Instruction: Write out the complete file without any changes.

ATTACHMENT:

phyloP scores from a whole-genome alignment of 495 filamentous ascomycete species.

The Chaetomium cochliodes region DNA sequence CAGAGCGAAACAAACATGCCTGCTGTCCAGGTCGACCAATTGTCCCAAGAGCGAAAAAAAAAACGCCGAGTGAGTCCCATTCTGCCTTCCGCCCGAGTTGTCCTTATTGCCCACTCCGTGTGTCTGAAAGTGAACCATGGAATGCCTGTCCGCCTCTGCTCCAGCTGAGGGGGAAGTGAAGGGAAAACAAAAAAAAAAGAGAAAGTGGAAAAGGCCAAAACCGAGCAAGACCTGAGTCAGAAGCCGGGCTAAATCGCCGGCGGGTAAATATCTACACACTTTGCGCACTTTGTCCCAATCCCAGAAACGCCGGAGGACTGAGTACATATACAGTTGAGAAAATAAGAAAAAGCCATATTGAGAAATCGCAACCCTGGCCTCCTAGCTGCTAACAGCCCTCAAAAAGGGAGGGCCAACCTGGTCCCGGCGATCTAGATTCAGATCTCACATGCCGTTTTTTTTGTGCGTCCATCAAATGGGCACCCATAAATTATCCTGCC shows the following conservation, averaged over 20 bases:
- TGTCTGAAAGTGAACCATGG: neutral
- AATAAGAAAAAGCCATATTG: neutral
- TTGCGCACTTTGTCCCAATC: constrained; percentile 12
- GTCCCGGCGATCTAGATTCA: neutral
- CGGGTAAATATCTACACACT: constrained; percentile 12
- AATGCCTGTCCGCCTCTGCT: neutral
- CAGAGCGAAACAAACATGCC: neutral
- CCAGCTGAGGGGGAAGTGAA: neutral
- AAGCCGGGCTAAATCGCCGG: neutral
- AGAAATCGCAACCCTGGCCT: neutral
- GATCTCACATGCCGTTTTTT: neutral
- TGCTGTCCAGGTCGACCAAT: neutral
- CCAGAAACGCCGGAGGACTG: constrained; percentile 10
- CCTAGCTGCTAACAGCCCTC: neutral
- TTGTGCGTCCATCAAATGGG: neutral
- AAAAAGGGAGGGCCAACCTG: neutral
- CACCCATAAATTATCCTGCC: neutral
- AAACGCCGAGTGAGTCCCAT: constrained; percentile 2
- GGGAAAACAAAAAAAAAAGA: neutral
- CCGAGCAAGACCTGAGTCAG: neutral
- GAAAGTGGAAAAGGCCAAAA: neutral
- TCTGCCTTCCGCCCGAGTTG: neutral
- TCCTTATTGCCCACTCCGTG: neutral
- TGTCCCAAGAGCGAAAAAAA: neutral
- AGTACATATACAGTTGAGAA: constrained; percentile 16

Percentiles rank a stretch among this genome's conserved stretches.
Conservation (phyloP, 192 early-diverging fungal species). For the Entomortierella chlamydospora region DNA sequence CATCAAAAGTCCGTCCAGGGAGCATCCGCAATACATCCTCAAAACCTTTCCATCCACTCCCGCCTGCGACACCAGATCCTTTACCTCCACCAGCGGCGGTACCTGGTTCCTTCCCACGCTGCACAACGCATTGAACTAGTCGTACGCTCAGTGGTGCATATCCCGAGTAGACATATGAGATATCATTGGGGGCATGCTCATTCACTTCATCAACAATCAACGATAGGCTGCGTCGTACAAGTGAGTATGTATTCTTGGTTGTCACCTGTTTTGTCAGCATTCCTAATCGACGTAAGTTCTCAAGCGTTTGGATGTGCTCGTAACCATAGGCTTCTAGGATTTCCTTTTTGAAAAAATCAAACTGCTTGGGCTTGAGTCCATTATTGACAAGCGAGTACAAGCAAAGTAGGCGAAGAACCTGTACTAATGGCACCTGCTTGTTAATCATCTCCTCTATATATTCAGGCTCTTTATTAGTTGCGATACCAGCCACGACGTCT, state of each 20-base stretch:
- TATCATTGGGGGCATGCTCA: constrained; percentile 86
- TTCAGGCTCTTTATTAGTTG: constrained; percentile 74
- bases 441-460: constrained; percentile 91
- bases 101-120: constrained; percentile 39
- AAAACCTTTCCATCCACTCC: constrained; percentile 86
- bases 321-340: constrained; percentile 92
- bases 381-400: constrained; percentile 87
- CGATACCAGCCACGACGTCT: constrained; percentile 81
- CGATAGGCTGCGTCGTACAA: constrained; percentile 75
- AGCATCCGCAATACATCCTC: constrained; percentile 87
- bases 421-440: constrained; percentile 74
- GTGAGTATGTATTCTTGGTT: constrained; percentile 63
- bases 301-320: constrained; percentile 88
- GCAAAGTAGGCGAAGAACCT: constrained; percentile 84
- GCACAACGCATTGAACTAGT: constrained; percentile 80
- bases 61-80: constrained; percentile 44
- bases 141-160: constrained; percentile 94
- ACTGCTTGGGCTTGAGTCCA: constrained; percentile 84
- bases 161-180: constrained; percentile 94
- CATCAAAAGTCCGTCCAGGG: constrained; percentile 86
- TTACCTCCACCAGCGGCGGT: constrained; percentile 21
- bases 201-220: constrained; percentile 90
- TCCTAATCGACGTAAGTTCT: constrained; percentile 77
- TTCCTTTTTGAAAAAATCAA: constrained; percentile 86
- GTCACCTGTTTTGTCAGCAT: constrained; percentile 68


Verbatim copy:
phyloP scores from a whole-genome alignment of 495 filamentous ascomycete species.

The Chaetomium cochliodes region DNA sequence CAGAGCGAAACAAACATGCCTGCTGTCCAGGTCGACCAATTGTCCCAAGAGCGAAAAAAAAAACGCCGAGTGAGTCCCATTCTGCCTTCCGCCCGAGTTGTCCTTATTGCCCACTCCGTGTGTCTGAAAGTGAACCATGGAATGCCTGTCCGCCTCTGCTCCAGCTGAGGGGGAAGTGAAGGGAAAACAAAAAAAAAAGAGAAAGTGGAAAAGGCCAAAACCGAGCAAGACCTGAGTCAGAAGCCGGGCTAAATCGCCGGCGGGTAAATATCTACACACTTTGCGCACTTTGTCCCAATCCCAGAAACGCCGGAGGACTGAGTACATATACAGTTGAGAAAATAAGAAAAAGCCATATTGAGAAATCGCAACCCTGGCCTCCTAGCTGCTAACAGCCCTCAAAAAGGGAGGGCCAACCTGGTCCCGGCGATCTAGATTCAGATCTCACATGCCGTTTTTTTTGTGCGTCCATCAAATGGGCACCCATAAATTATCCTGCC shows the following conservation, averaged over 20 bases:
- TGTCTGAAAGTGAACCATGG: neutral
- AATAAGAAAAAGCCATATTG: neutral
- TTGCGCACTTTGTCCCAATC: constrained; percentile 12
- GTCCCGGCGATCTAGATTCA: neutral
- CGGGTAAATATCTACACACT: constrained; percentile 12
- AATGCCTGTCCGCCTCTGCT: neutral
- CAGAGCGAAACAAACATGCC: neutral
- CCAGCTGAGGGGGAAGTGAA: neutral
- AAGCCGGGCTAAATCGCCGG: neutral
- AGAAATCGCAACCCTGGCCT: neutral
- GATCTCACATGCCGTTTTTT: neutral
- TGCTGTCCAGGTCGACCAAT: neutral
- CCAGAAACGCCGGAGGACTG: constrained; percentile 10
- CCTAGCTGCTAACAGCCCTC: neutral
- TTGTGCGTCCATCAAATGGG: neutral
- AAAAAGGGAGGGCCAACCTG: neutral
- CACCCATAAATTATCCTGCC: neutral
- AAACGCCGAGTGAGTCCCAT: constrained; percentile 2
- GGGAAAACAAAAAAAAAAGA: neutral
- CCGAGCAAGACCTGAGTCAG: neutral
- GAAAGTGGAAAAGGCCAAAA: neutral
- TCTGCCTTCCGCCCGAGTTG: neutral
- TCCTTATTGCCCACTCCGTG: neutral
- TGTCCCAAGAGCGAAAAAAA: neutral
- AGTACATATACAGTTGAGAA: constrained; percentile 16

Percentiles rank a stretch among this genome's conserved stretches.
Conservation (phyloP, 192 early-diverging fungal species). For the Entomortierella chlamydospora region DNA sequence CATCAAAAGTCCGTCCAGGGAGCATCCGCAATACATCCTCAAAACCTTTCCATCCACTCCCGCCTGCGACACCAGATCCTTTACCTCCACCAGCGGCGGTACCTGGTTCCTTCCCACGCTGCACAACGCATTGAACTAGTCGTACGCTCAGTGGTGCATATCCCGAGTAGACATATGAGATATCATTGGGGGCATGCTCATTCACTTCATCAACAATCAACGATAGGCTGCGTCGTACAAGTGAGTATGTATTCTTGGTTGTCACCTGTTTTGTCAGCATTCCTAATCGACGTAAGTTCTCAAGCGTTTGGATGTGCTCGTAACCATAGGCTTCTAGGATTTCCTTTTTGAAAAAATCAAACTGCTTGGGCTTGAGTCCATTATTGACAAGCGAGTACAAGCAAAGTAGGCGAAGAACCTGTACTAATGGCACCTGCTTGTTAATCATCTCCTCTATATATTCAGGCTCTTTATTAGTTGCGATACCAGCCACGACGTCT, state of each 20-base stretch:
- TATCATTGGGGGCATGCTCA: constrained; percentile 86
- TTCAGGCTCTTTATTAGTTG: constrained; percentile 74
- bases 441-460: constrained; percentile 91
- bases 101-120: constrained; percentile 39
- AAAACCTTTCCATCCACTCC: constrained; percentile 86
- bases 321-340: constrained; percentile 92
- bases 381-400: constrained; percentile 87
- CGATACCAGCCACGACGTCT: constrained; percentile 81
- CGATAGGCTGCGTCGTACAA: constrained; percentile 75
- AGCATCCGCAATACATCCTC: constrained; percentile 87
- bases 421-440: constrained; percentile 74
- GTGAGTATGTATTCTTGGTT: constrained; percentile 63
- bases 301-320: constrained; percentile 88
- GCAAAGTAGGCGAAGAACCT: constrained; percentile 84
- GCACAACGCATTGAACTAGT: constrained; percentile 80
- bases 61-80: constrained; percentile 44
- bases 141-160: constrained; percentile 94
- ACTGCTTGGGCTTGAGTCCA: constrained; percentile 84
- bases 161-180: constrained; percentile 94
- CATCAAAAGTCCGTCCAGGG: constrained; percentile 86
- TTACCTCCACCAGCGGCGGT: constrained; percentile 21
- bases 201-220: constrained; percentile 90
- TCCTAATCGACGTAAGTTCT: constrained; percentile 77
- TTCCTTTTTGAAAAAATCAA: constrained; percentile 86
- GTCACCTGTTTTGTCAGCAT: constrained; percentile 68